The U.S. Army Contracting Command – Redstone Arsenal (ACC-RSA) solicited proposals 07 April 2021 under Notice ID PANSA-21-P-0000-006250 for the Indirect Fire Protection Capability Increment 2 (IFPC Inc 2) Prototype using an Other Transaction Authority for Prototype (OTAP) in accordance with (IAW) 10 United States Code (U.S.C.) 2371b. U.S. Army Contracting Command – Redstone Arsenal (ACC-RSA), Missiles and Space Systems Directorate on behalf of the U.S. Army Program Executive Office Missiles and Space (PEO MS) SHIELD Project Office, IFPC Inc 2 Product Office solicited proposals for the development of an IFPC Inc 2 launcher/interceptor solution and delivery of sixteen (16) launcher prototypes and eighty (80) fieldable interceptor prototypes and associated All Up Round Magazines (AUR-M).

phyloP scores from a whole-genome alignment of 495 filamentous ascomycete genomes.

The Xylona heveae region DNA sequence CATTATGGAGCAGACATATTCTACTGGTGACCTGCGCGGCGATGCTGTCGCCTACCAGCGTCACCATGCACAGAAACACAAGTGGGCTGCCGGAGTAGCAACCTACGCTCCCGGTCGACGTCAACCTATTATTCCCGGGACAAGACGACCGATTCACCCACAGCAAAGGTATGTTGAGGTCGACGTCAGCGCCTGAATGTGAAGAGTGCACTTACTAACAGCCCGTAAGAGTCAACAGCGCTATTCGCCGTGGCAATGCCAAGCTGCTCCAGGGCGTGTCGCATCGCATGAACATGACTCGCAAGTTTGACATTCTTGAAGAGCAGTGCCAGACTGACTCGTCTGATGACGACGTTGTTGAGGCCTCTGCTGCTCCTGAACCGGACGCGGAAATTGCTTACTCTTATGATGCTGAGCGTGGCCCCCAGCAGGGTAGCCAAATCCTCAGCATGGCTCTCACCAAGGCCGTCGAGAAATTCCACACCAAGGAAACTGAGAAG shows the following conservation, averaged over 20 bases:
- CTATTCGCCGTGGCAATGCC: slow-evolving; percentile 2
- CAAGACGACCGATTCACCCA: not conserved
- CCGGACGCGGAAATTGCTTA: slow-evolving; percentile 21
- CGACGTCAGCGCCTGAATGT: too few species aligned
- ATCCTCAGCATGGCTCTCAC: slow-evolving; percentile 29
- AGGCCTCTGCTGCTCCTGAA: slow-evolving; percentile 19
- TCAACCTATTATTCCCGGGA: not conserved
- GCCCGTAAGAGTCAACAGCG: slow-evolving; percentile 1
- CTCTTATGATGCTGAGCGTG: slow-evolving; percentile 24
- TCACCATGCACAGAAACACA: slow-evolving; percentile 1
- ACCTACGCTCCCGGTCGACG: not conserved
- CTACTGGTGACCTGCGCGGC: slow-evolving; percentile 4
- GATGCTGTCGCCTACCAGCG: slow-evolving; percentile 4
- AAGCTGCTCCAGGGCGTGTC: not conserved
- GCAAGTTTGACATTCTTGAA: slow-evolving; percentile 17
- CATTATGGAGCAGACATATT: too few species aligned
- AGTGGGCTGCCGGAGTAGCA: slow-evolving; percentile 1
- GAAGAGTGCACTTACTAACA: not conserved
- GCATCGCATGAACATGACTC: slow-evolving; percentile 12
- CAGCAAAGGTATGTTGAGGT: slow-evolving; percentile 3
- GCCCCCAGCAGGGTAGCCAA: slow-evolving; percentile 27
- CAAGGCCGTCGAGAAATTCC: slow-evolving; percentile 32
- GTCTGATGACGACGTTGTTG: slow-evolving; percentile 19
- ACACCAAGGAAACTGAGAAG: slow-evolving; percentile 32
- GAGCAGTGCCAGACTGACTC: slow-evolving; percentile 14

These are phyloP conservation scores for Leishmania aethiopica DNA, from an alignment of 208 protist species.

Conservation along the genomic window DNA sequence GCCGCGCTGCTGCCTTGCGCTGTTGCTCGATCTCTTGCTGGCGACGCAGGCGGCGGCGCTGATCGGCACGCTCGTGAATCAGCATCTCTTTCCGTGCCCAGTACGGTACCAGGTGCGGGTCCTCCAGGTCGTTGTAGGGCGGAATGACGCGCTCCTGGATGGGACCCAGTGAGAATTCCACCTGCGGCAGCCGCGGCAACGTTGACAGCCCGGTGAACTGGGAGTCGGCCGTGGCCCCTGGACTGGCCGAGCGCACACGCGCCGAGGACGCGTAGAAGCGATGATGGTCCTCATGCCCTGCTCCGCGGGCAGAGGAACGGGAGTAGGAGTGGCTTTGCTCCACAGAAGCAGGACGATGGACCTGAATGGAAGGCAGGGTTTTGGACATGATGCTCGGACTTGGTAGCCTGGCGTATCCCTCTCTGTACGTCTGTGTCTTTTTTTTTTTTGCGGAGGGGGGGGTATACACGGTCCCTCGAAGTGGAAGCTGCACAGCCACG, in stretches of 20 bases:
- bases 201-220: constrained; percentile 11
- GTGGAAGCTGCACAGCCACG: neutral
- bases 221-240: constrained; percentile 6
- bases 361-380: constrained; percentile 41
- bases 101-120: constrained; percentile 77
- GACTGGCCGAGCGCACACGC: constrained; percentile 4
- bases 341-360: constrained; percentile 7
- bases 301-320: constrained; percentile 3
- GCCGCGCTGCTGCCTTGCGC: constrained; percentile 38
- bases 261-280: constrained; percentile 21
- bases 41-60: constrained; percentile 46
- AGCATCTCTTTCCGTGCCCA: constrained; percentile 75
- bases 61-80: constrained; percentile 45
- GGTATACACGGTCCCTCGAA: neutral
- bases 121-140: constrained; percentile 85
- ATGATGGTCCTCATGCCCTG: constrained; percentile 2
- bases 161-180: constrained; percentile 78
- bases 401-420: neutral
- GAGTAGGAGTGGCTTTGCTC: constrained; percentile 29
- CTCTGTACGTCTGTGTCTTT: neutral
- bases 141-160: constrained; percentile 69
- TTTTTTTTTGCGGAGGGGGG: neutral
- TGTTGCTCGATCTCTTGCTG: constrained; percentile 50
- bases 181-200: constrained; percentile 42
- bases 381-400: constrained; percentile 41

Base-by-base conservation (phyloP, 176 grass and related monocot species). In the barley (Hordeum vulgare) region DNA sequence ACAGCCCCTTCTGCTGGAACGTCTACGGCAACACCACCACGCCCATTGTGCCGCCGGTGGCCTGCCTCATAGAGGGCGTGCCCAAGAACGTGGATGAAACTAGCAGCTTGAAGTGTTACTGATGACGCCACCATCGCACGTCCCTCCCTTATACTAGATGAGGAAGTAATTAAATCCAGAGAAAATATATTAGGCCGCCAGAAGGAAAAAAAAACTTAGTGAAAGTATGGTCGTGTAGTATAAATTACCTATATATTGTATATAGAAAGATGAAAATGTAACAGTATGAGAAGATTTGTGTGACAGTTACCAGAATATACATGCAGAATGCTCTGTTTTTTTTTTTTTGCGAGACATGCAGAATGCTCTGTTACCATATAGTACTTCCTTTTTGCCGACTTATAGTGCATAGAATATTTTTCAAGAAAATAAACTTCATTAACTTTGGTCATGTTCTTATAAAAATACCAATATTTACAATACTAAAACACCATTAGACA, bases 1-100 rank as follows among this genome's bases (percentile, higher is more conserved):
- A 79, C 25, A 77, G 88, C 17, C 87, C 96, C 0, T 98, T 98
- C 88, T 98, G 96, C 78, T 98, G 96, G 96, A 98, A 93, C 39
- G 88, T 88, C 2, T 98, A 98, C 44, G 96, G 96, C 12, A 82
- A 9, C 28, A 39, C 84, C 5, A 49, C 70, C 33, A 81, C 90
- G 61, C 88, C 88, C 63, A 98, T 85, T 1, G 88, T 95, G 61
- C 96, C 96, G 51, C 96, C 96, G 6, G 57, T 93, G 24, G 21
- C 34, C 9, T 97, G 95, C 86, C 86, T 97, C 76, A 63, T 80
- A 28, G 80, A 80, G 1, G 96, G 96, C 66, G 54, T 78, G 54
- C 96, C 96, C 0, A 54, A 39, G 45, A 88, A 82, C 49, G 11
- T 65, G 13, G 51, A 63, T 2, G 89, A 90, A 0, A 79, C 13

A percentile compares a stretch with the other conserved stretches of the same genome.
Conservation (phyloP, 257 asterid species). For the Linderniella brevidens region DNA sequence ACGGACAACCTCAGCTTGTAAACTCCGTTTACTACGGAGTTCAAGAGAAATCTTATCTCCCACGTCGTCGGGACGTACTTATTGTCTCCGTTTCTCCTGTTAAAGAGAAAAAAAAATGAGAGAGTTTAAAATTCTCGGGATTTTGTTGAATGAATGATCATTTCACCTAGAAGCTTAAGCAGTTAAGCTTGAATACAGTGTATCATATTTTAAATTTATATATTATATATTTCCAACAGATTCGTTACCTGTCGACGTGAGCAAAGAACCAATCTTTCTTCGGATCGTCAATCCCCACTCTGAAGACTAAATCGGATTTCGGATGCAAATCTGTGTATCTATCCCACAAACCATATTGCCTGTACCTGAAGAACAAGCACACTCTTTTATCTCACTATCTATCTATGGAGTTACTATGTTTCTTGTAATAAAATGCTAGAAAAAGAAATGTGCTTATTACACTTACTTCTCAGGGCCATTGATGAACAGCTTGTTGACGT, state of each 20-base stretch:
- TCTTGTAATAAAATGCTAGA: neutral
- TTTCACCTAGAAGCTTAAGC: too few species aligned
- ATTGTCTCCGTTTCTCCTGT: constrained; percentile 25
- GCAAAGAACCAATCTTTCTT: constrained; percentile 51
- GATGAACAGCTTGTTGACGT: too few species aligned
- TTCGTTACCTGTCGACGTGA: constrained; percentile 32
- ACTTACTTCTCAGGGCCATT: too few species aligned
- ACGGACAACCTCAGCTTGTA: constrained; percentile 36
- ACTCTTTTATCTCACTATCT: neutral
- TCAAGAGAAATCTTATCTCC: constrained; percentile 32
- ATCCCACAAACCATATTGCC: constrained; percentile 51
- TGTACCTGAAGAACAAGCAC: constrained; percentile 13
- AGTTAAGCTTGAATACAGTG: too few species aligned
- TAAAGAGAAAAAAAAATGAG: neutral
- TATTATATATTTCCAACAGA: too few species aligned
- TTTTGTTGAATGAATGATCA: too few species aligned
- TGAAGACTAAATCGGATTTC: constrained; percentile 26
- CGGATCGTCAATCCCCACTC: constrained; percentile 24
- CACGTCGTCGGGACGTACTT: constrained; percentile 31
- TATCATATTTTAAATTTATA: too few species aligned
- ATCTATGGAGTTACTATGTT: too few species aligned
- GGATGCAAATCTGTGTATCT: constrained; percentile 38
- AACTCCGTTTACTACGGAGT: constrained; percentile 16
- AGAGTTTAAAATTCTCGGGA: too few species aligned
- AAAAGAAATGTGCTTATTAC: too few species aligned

ACC-RSA, on behalf of the SHIELD Project Office, is seeking proposals for new, innovative solutions to address the IFPC Inc 2 requirements. The IFPC Inc 2 Acquisition Strategy is a rapid prototyping initiative to develop, qualify, and deliver fieldable prototypes to enter into Government testing and to support the IFPC Inc 2 combat capability by FY 2023. The Selecting Official will select the proposal that is most advantageous and represents the best value to the USG based on an integrated assessment of the evaluation results.